Green ammonia (e-ammonia), produced from electrolytic hydrogen and nitrogen from the air, has been touted as being a promising hydrogen carrier for the hydrogen economy, due its higher temperature at which it liquefies, making it more energy dense than hydrogen, and easier to store and transport. The maritime industry in particular could be well placed to utilise ammonia as a fuel and while there is seemingly interest in it, use of ammonia as a fuel in maritime is currently limited to a very small number of projects. Projects are also underway to test the feasibility of green ammonia as a form of energy storage, with ammonia produced at times of low electricity cost (or high renewable output), stored, and power generated at times of high electricity demand. Direct use of ammonia, in a gas turbine, engine or potentially fuel cell, will have to be carefully controlled and monitored to ensure low levels of NOx emissions. While use of ammonia as a fuel or energy vector is still at the early stages of commercialisation, production of green ammonia will be important in its own right, with the chemical being used globally as a fertilizer and current production generally reliant on the use of natural gas as a feedstock.
 
An alternative to ammonia for shipping could be biogas or bio-LNG (liquefied natural gas), which could also play a key role in stabilising electricity grids with high levels of renewables and in decarbonising heat demand. Biogas could benefit from the fact that hundreds of tankers already make use of LNG, such that biogas presents the possibility for a smoother transition to carbon-neutrality, where ammonia would require new ships and retrofits.
 
IDTechEx's report on non-fossil alternative fuels covers a wide scope of fuels, processes and sectors, and aims to provide insight on the state of the market for alternative fuels, how they fit in to a low-carbon economy, the key players and developments. The report includes an introduction to biofuels with further detailed sections on renewable diesel, advanced biofuels, sustainable aviation fuels, electro-fuels (e-fuels), and e-ammonia, providing data, trends, analysis and discussion on technology development, production volumes, company announcements, and targeted applications and sectors.
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Table of Contents
1.EXECUTIVE SUMMARY
1.1.Alternative fuel scope
1.2.Energy consumption by sector
1.3.Routes to decarbonisation
1.4.Biofuel generations
1.5.Biofuel incentives
1.6.US Renewable identification numbers
1.7.Challenges for biofuel
1.8.Renewable diesel capacity distribution
1.9.Future renewable diesel capacity distribution
1.10.Renewable diesel market regional growth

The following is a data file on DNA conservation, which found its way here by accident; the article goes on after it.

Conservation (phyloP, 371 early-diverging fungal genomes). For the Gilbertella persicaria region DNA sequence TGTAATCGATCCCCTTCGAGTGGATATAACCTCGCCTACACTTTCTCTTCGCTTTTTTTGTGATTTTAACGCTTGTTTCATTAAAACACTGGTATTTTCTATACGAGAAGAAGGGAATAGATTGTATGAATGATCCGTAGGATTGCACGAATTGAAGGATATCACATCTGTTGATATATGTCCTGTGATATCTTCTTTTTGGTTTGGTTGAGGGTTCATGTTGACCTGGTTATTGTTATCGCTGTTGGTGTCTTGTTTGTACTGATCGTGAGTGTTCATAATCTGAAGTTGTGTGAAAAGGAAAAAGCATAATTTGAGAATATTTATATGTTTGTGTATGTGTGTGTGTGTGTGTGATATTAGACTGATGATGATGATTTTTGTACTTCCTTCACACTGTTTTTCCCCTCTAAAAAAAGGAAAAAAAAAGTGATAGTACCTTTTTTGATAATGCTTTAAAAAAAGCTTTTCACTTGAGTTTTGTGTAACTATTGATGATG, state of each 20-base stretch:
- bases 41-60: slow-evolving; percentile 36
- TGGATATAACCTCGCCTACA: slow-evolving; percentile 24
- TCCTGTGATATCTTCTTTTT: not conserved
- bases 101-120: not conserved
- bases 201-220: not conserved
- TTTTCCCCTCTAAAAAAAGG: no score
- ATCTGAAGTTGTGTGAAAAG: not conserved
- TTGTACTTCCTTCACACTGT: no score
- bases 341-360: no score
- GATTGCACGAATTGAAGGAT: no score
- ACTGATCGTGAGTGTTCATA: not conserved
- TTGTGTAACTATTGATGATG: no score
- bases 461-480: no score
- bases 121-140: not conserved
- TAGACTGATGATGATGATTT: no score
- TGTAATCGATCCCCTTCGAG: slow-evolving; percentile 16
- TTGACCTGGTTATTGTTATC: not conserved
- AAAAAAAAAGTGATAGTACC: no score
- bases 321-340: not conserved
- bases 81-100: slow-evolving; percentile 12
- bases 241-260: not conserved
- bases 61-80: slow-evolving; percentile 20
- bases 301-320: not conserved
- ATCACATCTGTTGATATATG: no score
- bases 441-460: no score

1.11.Renewable diesel forecast
1.12.Advanced biofuels technology overview
1.13.Biofuel technology overview
1.14.Fast pyrolysis and gasification-FT project examples
1.15.Introduction to biojet and sustainable aviation fuel
1.16.Bio-jet/SAF process pathways
1.17.Announcements during 2020
1.18.Sustainable aviation fuel incentives
1.19.SAF demand forecast, billion litres
1.20.SAF demand forecast, billion $
1.21.Concluding remarks on SAF
1.22.Green ammonia development stage
1.23.Green ammonia project volumes
1.24.Ammonia shipping project list
1.25.e-fuel production pathway overview
1.26.e-fuels
1.27.Routes to e-fuel production
1.28.e-fuel players
1.29.e-fuel capacity announcements
1.30.Applications for e-fuels
1.31.Comparing low-carbon solutions
1.32.Non-fossil alternative fuel development stages
1.33.Comparing alternative fuels
1.34.Comparing alternative fuels - SWOT
1.35.Biofuel supply chain
1.36.E-fuel supply chain
1.37.Low carbon sustainability trade-offs
2.INTRODUCTION
2.1.Global emissions driving temperature increase
2.2.Energy consumption by sector
2.3.Energy consumption in transportation
2.4.Transport emissions
2.5.Energy consumption in industry
2.6.Industrial energy requirements
2.7.Residential energy consumption
2.8.Residential heating demand - UK example
2.9.Routes to decarbonisation
2.10.Green credentials of decarbonisation options
3.OVERVIEW OF BIOFUELS
3.1.1.Role of biofuels
3.1.2.Biofuel cycle
3.1.3.Biofuel generations
3.1.4.Defining advanced and renewable fuels
3.1.5.Biofuel incentives
3.1.6.US Renewable identification numbers
3.1.7.US RIN prices 2020
3.1.8.Drivers of US growth in renewable diesel
3.1.9.EU biofuel targets
3.1.10.EU biofuel sustainability
3.1.11.Challenges for biofuel
3.1.12.Current state of biofuels - USA
3.1.13.Current state of biofuels - Europe
3.1.14.Current state of biofuels - Brazil
3.1.15.Current state of biofuels - China, Indonesia
3.1.16.Opportunity and threat for on-road transport
3.1.17.1st generation bioethanol
3.1.18.Conventional biodiesel
3.2.Advanced biofuels
3.2.1.2nd generation biofuel production processes
3.2.2.Biofuel production process developments
3.2.3.Biofuel technology overview
3.2.4.Gasification-FT project examples
3.2.5.Fast pyrolysis and hydrothermal gasification project examples
3.2.6.Gasification to Fischer-Tropsch projects
3.2.7.Redrock Biofuels